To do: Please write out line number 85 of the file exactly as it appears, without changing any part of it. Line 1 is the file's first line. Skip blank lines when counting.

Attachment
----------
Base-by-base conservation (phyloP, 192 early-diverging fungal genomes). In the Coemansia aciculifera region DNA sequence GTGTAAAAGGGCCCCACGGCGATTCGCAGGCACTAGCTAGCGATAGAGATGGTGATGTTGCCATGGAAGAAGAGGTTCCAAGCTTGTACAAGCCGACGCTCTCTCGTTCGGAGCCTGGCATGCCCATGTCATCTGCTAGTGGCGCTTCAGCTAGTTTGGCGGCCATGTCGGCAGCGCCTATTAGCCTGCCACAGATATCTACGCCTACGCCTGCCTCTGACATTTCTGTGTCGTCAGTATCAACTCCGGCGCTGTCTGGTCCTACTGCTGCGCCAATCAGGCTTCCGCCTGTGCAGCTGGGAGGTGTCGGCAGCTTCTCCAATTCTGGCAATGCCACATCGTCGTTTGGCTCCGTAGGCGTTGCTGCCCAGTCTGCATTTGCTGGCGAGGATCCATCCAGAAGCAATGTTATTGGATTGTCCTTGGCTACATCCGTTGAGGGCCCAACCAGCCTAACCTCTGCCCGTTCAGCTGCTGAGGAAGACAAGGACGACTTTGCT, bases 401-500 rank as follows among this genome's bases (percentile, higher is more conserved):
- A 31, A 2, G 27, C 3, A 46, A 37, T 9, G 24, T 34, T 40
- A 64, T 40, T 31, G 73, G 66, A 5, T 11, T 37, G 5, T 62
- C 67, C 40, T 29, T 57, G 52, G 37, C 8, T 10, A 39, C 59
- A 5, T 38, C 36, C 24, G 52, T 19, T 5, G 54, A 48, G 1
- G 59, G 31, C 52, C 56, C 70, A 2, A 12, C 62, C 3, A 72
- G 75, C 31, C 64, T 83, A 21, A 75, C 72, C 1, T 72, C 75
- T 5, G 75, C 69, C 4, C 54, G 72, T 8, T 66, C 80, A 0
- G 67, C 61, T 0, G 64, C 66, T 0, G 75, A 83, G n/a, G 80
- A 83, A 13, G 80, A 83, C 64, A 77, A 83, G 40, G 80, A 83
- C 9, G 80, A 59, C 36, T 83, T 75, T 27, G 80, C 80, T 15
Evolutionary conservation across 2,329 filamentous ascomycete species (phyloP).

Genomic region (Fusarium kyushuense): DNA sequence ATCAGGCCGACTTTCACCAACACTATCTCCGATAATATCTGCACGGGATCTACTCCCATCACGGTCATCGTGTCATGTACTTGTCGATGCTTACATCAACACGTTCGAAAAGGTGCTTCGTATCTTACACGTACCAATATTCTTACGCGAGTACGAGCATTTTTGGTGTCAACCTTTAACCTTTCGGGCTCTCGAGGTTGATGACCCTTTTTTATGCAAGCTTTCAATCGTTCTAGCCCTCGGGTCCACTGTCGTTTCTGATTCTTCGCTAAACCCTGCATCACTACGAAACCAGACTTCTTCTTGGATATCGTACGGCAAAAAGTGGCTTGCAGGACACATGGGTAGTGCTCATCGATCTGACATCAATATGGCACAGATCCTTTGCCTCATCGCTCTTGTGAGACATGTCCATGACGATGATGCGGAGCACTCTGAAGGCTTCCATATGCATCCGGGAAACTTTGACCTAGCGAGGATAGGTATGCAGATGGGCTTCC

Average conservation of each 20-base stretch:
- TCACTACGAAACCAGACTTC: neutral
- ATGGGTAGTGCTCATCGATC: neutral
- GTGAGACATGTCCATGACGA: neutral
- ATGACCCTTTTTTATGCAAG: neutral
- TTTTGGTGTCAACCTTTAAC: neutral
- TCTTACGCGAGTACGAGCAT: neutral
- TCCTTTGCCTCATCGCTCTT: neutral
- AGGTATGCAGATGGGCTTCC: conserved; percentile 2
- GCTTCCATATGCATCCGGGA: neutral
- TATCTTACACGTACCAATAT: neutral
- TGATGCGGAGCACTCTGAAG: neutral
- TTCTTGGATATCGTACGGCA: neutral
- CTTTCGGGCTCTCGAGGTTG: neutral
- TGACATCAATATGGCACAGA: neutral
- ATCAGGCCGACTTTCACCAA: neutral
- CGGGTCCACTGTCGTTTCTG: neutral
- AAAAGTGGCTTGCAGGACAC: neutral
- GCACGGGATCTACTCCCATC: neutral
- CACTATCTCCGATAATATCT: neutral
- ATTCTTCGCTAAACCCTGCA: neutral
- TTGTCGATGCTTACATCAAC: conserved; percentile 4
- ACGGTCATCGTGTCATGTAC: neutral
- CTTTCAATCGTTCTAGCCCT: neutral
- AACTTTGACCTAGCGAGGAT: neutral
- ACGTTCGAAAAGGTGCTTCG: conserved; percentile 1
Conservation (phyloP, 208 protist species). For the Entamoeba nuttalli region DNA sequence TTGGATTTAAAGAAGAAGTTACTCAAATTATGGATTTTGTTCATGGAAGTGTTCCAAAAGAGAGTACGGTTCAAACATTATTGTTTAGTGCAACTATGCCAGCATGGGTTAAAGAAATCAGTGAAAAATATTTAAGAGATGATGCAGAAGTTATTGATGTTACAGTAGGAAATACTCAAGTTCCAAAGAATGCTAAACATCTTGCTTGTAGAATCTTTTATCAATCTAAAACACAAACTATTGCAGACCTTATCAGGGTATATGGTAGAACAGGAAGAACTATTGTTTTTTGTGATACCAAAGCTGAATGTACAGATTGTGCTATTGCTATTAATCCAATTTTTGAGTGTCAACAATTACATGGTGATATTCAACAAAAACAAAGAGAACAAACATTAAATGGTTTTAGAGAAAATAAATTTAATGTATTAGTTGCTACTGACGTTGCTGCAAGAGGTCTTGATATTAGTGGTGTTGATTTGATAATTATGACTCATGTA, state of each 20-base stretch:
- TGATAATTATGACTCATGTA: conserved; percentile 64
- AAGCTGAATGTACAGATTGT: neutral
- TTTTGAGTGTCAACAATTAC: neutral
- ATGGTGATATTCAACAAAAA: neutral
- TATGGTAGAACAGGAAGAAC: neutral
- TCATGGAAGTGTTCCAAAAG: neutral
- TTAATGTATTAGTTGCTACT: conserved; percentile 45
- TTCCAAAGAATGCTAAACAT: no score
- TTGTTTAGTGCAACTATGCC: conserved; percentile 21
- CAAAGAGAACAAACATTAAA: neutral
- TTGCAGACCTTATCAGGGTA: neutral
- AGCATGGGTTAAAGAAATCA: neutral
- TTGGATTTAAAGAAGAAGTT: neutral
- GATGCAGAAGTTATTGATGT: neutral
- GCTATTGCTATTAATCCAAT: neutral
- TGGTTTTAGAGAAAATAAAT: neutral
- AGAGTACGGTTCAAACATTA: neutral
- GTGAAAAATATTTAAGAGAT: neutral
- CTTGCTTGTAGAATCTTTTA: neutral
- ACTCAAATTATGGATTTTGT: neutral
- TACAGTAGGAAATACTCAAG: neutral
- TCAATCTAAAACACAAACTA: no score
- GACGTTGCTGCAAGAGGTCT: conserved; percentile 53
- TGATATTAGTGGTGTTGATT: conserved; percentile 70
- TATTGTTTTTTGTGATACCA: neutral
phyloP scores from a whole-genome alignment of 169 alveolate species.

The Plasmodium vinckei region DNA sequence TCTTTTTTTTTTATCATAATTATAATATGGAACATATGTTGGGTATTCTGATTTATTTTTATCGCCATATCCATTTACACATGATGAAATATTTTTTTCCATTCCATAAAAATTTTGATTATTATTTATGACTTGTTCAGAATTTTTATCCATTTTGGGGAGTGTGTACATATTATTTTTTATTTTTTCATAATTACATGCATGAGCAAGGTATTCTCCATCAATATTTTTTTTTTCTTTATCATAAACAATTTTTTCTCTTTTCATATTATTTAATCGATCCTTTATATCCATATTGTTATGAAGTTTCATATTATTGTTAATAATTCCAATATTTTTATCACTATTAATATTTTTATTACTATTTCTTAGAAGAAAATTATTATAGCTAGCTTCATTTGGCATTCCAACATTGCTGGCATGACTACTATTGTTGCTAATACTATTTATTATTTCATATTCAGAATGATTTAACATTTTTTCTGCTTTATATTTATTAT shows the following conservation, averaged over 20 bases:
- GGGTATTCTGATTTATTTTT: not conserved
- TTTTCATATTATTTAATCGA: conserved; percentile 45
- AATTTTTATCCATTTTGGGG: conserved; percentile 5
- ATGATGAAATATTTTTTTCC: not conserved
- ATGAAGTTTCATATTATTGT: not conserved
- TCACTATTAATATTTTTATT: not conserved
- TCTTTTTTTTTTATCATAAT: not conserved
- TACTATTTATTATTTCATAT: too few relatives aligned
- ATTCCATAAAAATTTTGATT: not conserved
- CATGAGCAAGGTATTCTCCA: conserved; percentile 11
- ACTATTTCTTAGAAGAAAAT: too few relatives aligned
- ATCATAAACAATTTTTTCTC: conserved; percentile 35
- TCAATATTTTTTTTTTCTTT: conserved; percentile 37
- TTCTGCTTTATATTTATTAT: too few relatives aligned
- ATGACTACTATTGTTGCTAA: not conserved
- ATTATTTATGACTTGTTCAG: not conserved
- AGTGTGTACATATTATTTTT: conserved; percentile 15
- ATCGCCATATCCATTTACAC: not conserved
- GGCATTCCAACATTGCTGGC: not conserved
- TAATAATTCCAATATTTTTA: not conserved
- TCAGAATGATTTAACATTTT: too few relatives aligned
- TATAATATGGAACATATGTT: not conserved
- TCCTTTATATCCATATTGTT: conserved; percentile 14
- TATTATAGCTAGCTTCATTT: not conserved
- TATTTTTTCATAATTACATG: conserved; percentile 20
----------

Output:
- ATCGCCATATCCATTTACAC: not conserved